The bright orange hoarding around a corner of the downtown MaRS centre reads: "Ideas to Reality." But the idea in this case - the high-tech office cluster's planned $300-million high-rise expansion - has run into the reality of the global economic slowdown, as the project has been put on hold.
While cranes and a handful of workers were still on the site at University Avenue and College Street this week, MaRS's private partner, California-based Alexandria Real Estate Equities Inc., has stopped construction for now, leaving a few low concrete walls topped with rebar, reminiscent of the "stump" that sat for a decade after the aborted Bay-Adelaide Centre became a victim of the recessionary 1990s.
MaRS officials insist the delay is temporary and they could still see their addition completed in 2010. But it isn't the only bad news circulating in the rest of the gleaming complex, built in and around the old brick Toronto General Hospital in 2005 with $95-million in government money and $145-million in private cash. Now, some of the nascent biotech and information technology companies it caters to - dependent on venture capital - are also acutely feeling the economic downturn's pinch.
"We're getting killed," said Tony Cruz, chief executive officer of MaRS tenant Transition Therapeutics Inc., referring to his firm's stock price on the Toronto Stock Exchange and the Nasdaq. "Everybody's getting killed. Everything is down to the lowest levels you could ever think of. ... There is just a lack of cash."
Mr. Cruz says his more well-established firm, which has partnerships with big companies as it tests new treatments for diabetes and Alzheimer's, is in good financial shape until at least 2010. But he acknowledges that new biotech startups will have immense trouble finding investors.
So will MaRS see some or many of its roughly 70 tenants close up shop, making its soaring atrium feel like the middle of a half-empty recession-era shopping mall?
MaRS officials insist that, despite the downturn, there is still a waiting list for startups to get into the centre's subsidized lab space in its high-tech "incubator," and that its other tenants paying market-rate leases - among them the Royal Bank and GlaxoSmithKline Inc. - show no signs of leaving.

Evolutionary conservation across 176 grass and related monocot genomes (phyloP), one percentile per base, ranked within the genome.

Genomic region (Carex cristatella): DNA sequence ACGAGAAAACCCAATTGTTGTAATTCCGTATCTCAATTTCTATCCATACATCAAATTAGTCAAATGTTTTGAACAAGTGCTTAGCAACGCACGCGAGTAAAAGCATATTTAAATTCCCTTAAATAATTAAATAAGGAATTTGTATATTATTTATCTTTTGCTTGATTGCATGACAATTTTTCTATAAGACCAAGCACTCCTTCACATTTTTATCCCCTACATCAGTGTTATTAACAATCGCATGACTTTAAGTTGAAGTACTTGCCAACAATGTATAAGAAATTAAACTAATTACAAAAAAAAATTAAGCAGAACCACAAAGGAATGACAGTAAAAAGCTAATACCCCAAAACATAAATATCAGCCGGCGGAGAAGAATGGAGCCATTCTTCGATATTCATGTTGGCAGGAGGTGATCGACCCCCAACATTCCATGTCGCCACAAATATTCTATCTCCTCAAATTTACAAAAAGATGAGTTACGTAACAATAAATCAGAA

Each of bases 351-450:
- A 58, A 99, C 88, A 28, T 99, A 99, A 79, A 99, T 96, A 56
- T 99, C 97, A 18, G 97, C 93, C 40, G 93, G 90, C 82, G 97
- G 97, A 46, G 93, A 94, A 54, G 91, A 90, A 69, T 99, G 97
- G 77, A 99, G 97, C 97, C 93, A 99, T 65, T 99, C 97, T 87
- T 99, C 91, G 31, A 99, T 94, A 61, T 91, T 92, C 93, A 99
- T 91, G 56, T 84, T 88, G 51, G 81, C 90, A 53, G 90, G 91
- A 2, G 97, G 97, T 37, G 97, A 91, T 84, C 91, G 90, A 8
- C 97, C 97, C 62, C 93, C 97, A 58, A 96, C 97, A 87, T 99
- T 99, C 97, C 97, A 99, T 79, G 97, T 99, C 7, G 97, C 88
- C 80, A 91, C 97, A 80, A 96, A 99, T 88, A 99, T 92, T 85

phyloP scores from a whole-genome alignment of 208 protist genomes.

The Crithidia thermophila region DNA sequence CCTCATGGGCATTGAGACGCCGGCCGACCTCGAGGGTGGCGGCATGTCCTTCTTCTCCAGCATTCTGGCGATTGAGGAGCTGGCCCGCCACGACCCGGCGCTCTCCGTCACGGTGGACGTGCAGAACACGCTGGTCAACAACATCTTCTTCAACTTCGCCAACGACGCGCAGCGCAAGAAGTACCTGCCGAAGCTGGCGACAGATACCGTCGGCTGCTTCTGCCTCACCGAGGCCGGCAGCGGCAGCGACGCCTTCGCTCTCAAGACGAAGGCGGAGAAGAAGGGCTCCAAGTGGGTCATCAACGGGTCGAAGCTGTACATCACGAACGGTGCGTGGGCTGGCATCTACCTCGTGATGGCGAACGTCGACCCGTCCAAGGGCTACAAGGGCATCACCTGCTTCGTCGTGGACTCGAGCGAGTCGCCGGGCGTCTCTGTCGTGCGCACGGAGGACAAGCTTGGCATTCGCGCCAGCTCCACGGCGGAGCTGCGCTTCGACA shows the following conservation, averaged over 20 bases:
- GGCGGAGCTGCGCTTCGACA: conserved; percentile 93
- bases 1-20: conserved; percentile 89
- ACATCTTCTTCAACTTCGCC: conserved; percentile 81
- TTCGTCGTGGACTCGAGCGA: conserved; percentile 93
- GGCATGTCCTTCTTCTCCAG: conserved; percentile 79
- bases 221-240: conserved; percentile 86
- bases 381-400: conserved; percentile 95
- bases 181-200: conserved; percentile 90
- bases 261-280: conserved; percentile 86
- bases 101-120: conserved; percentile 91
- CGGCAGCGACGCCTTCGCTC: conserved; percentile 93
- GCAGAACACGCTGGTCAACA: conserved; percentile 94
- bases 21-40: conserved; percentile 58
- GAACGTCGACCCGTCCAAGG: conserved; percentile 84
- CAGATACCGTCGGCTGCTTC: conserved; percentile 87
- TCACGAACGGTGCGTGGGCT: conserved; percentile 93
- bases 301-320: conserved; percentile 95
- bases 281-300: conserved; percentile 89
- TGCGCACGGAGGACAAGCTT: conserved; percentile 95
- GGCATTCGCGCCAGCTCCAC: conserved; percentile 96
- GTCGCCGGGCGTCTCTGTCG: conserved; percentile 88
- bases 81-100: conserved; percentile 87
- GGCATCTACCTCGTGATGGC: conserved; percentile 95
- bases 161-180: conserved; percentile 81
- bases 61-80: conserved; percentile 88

Ross Wallace, MaRS's director of strategic partnerships, said in an interview that in an economic downturn, MaRS's mission - to help academics and entrepreneurs turn their high-tech ideas into marketable, profitable companies, and to foster collaboration - becomes even more crucial as similar centres (but with billions in funding) spring up in Dubai and Singapore.
"As we look around and think about the Ontario economy of five or 10 or 20 years from now, the role of biotechnology, of information technology, of clean tech, is only going to become more important," Mr. Wallace said, adding that MaRS's goal is to keep people from leaving the province, to make money from their good ideas elsewhere.
MaRS itself, with a staff of about 30, offers seminars and advice to its tenants on how to attract investors and tries to encourage new kinds of collaboration among tenants, which in addition to private firms include researchers with the University of Toronto and the University Health Network. It has received what it says is "a one-time upfront operating grant" of $5-million from the province, but is mostly financed through rent.
Don Tapscott, a professor at University of Toronto's Rotman School of Management and the author of Wikinomics: How Mass Collaboration Changes Everything, among other books, said MaRS was a precious example of the kind of collaboration between private-sector companies that he argues will translate into success after the world weathers the current crisis.
"It would be a great tragedy if somehow it were not to fulfill its mission because of economic duress," Mr. Tapscott said. "... My view is that companies need to see this as an opportunity not merely to hunker down, but to change their business models and to innovate, and that a recession is a terrible thing to waste."